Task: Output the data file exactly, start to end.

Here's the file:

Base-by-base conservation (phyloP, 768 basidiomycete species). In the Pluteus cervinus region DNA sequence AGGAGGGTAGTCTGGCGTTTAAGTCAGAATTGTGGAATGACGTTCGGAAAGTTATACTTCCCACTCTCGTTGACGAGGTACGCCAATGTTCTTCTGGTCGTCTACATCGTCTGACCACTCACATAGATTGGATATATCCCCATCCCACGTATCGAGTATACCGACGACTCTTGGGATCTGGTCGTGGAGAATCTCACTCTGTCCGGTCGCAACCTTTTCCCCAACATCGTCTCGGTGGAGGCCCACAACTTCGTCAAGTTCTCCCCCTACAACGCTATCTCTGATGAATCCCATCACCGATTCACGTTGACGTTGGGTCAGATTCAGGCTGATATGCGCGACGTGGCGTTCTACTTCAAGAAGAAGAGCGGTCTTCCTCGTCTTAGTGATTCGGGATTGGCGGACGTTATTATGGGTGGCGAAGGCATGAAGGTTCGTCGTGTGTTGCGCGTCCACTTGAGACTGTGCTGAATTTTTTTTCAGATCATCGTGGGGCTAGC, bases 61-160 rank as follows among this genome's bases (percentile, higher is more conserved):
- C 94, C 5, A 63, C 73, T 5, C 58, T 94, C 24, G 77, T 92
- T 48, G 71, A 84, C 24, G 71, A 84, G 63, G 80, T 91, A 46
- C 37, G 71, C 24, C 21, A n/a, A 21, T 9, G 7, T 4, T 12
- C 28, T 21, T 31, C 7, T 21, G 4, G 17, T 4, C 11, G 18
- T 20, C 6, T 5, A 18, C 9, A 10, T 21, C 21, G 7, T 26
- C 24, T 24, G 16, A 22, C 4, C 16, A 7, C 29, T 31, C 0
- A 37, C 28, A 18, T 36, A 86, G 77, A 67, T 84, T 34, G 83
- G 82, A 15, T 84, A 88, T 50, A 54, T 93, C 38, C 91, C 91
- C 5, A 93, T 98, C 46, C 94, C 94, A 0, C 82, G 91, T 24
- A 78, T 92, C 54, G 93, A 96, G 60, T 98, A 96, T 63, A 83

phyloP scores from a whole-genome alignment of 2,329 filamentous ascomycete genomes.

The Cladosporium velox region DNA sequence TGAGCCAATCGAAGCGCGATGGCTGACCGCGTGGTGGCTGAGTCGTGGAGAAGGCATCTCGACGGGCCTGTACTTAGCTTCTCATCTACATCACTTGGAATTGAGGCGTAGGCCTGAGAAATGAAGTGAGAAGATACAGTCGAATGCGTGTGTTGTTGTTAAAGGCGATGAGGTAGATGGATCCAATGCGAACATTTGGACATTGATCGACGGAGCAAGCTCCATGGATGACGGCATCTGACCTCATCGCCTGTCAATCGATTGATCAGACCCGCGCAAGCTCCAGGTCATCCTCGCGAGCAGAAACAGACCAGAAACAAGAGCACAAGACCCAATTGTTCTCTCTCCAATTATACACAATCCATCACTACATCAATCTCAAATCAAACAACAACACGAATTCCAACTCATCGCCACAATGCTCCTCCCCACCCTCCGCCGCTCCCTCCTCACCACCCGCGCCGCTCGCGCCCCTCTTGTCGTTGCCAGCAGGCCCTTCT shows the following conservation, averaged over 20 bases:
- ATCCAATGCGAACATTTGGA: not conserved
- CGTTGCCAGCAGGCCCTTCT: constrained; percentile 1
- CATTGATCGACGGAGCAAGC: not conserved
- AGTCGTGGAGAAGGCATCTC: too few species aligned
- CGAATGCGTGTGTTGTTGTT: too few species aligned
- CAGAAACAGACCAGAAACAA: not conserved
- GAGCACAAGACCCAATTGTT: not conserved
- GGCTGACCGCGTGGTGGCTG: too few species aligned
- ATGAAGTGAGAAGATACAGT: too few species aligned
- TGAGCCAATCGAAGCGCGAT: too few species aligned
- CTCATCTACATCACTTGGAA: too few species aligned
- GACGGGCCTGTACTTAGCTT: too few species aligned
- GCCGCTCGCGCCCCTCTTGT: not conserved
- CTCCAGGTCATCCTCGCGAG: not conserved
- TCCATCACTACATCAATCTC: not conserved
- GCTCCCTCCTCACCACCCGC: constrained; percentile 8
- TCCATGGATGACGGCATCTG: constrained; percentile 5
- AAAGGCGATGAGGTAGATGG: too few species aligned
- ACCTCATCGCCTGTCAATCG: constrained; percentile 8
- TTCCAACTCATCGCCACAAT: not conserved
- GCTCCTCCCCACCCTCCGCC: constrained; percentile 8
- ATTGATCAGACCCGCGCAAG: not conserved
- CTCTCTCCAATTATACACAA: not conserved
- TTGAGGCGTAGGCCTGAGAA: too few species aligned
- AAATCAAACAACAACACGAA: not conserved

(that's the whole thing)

Base-by-base conservation (phyloP, 768 basidiomycete species). In the Pluteus cervinus region DNA sequence AGGAGGGTAGTCTGGCGTTTAAGTCAGAATTGTGGAATGACGTTCGGAAAGTTATACTTCCCACTCTCGTTGACGAGGTACGCCAATGTTCTTCTGGTCGTCTACATCGTCTGACCACTCACATAGATTGGATATATCCCCATCCCACGTATCGAGTATACCGACGACTCTTGGGATCTGGTCGTGGAGAATCTCACTCTGTCCGGTCGCAACCTTTTCCCCAACATCGTCTCGGTGGAGGCCCACAACTTCGTCAAGTTCTCCCCCTACAACGCTATCTCTGATGAATCCCATCACCGATTCACGTTGACGTTGGGTCAGATTCAGGCTGATATGCGCGACGTGGCGTTCTACTTCAAGAAGAAGAGCGGTCTTCCTCGTCTTAGTGATTCGGGATTGGCGGACGTTATTATGGGTGGCGAAGGCATGAAGGTTCGTCGTGTGTTGCGCGTCCACTTGAGACTGTGCTGAATTTTTTTTCAGATCATCGTGGGGCTAGC, bases 61-160 rank as follows among this genome's bases (percentile, higher is more conserved):
- C 94, C 5, A 63, C 73, T 5, C 58, T 94, C 24, G 77, T 92
- T 48, G 71, A 84, C 24, G 71, A 84, G 63, G 80, T 91, A 46
- C 37, G 71, C 24, C 21, A n/a, A 21, T 9, G 7, T 4, T 12
- C 28, T 21, T 31, C 7, T 21, G 4, G 17, T 4, C 11, G 18
- T 20, C 6, T 5, A 18, C 9, A 10, T 21, C 21, G 7, T 26
- C 24, T 24, G 16, A 22, C 4, C 16, A 7, C 29, T 31, C 0
- A 37, C 28, A 18, T 36, A 86, G 77, A 67, T 84, T 34, G 83
- G 82, A 15, T 84, A 88, T 50, A 54, T 93, C 38, C 91, C 91
- C 5, A 93, T 98, C 46, C 94, C 94, A 0, C 82, G 91, T 24
- A 78, T 92, C 54, G 93, A 96, G 60, T 98, A 96, T 63, A 83

phyloP scores from a whole-genome alignment of 2,329 filamentous ascomycete genomes.

The Cladosporium velox region DNA sequence TGAGCCAATCGAAGCGCGATGGCTGACCGCGTGGTGGCTGAGTCGTGGAGAAGGCATCTCGACGGGCCTGTACTTAGCTTCTCATCTACATCACTTGGAATTGAGGCGTAGGCCTGAGAAATGAAGTGAGAAGATACAGTCGAATGCGTGTGTTGTTGTTAAAGGCGATGAGGTAGATGGATCCAATGCGAACATTTGGACATTGATCGACGGAGCAAGCTCCATGGATGACGGCATCTGACCTCATCGCCTGTCAATCGATTGATCAGACCCGCGCAAGCTCCAGGTCATCCTCGCGAGCAGAAACAGACCAGAAACAAGAGCACAAGACCCAATTGTTCTCTCTCCAATTATACACAATCCATCACTACATCAATCTCAAATCAAACAACAACACGAATTCCAACTCATCGCCACAATGCTCCTCCCCACCCTCCGCCGCTCCCTCCTCACCACCCGCGCCGCTCGCGCCCCTCTTGTCGTTGCCAGCAGGCCCTTCT shows the following conservation, averaged over 20 bases:
- ATCCAATGCGAACATTTGGA: not conserved
- CGTTGCCAGCAGGCCCTTCT: constrained; percentile 1
- CATTGATCGACGGAGCAAGC: not conserved
- AGTCGTGGAGAAGGCATCTC: too few species aligned
- CGAATGCGTGTGTTGTTGTT: too few species aligned
- CAGAAACAGACCAGAAACAA: not conserved
- GAGCACAAGACCCAATTGTT: not conserved
- GGCTGACCGCGTGGTGGCTG: too few species aligned
- ATGAAGTGAGAAGATACAGT: too few species aligned
- TGAGCCAATCGAAGCGCGAT: too few species aligned
- CTCATCTACATCACTTGGAA: too few species aligned
- GACGGGCCTGTACTTAGCTT: too few species aligned
- GCCGCTCGCGCCCCTCTTGT: not conserved
- CTCCAGGTCATCCTCGCGAG: not conserved
- TCCATCACTACATCAATCTC: not conserved
- GCTCCCTCCTCACCACCCGC: constrained; percentile 8
- TCCATGGATGACGGCATCTG: constrained; percentile 5
- AAAGGCGATGAGGTAGATGG: too few species aligned
- ACCTCATCGCCTGTCAATCG: constrained; percentile 8
- TTCCAACTCATCGCCACAAT: not conserved
- GCTCCTCCCCACCCTCCGCC: constrained; percentile 8
- ATTGATCAGACCCGCGCAAG: not conserved
- CTCTCTCCAATTATACACAA: not conserved
- TTGAGGCGTAGGCCTGAGAA: too few species aligned
- AAATCAAACAACAACACGAA: not conserved